To protest against the law, Peace Now has just started a Facebook page [Hebrew] calling for boycotting products from the settlements. The head of Peace Now, Yariv Oppenheimer, said tonight that "Someone who buys products from the territories himself funds building in the settlements and the outposts, damages Israeli exports, and deepens the occupation. As Israelis we will not surrender the right to protest and the freedom to say this."
(For more on Peace Now, visit שלום עכשיו or Americans for Peace Now -- and while you're at it, if you're a Star Trek fan as I am, don't miss Leonard Nimoy's letter in support of that organization.) And if you're looking for a round-up of assorted Jewish voices on this law, I recommend the Jewschool post Israel's new law: suing Martin Luther King.
Those of us chutz l'aretz (outside the land of Israel) are impacted by this law only in an emotional and spiritual sense. The Knesset can't legislate what we say or do in the Diaspora. But this is a development which should deeply concern those of us who are emotionally and spiritually invested in the ideals of what we imagine a Jewish state should be.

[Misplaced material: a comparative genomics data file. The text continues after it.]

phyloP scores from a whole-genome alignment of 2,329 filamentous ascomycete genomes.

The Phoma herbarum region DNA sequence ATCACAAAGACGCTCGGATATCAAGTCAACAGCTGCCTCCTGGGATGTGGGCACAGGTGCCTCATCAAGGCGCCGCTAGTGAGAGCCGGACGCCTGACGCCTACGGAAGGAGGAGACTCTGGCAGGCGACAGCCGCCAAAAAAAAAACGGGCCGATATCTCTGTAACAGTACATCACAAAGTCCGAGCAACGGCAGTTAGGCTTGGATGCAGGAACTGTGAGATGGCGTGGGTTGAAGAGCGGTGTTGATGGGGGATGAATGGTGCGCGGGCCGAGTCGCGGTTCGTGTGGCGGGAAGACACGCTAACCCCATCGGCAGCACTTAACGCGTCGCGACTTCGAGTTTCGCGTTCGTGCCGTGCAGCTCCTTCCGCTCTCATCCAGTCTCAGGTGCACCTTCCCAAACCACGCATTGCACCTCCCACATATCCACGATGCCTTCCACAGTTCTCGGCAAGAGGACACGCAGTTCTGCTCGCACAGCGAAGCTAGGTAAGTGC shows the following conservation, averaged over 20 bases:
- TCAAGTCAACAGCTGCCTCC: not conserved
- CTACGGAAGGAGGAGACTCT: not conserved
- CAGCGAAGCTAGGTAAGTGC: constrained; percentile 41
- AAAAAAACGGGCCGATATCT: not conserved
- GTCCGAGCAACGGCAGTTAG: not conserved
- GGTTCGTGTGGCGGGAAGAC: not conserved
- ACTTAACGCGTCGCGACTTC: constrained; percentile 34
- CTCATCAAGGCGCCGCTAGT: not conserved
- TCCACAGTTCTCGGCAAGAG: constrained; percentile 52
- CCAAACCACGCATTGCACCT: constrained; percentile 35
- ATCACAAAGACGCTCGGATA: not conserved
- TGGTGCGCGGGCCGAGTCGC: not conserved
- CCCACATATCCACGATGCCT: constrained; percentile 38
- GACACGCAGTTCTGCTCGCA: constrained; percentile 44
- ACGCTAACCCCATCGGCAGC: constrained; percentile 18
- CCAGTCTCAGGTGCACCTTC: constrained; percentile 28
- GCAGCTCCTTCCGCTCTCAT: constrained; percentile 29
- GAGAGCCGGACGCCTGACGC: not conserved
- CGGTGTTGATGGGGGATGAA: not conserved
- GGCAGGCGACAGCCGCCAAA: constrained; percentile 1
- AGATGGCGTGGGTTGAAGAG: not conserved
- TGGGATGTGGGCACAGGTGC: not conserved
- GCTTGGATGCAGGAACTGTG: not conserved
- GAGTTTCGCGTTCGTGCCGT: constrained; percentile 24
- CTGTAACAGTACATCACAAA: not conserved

I hope that the passage of the Boycott Law will offer Diaspora Jews an opportunity to have real conversations about what boycotts and other economic actions mean. I'm often surprised that, in American conversations about BDS (boycott, divestment, and sanctions), people rarely draw a distinction between boycotting or divesting from Israel writ large, and boycotting or divesting from companies which operate in the settlements and/or which profit from the occupation.
There are, of course, occasional American voices which distinguish between these two. There's a short J Street position paper on the BDS movement which raises the fair point that the global BDS movement can be a thin veil for antisemitism or for broad anti-Israel sentiment, but also acknowledges that there are some -- including the Palestinian Authority -- who favor using boycotts or divestment initiatives to oppose the occupation and not to oppose Israel itself. Another organization which recognizes the distinction between broad BDS and targeted BDS is Meretz USA; their post Buy Israel - Don't Buy Settlements (They're not the Same) reads in part: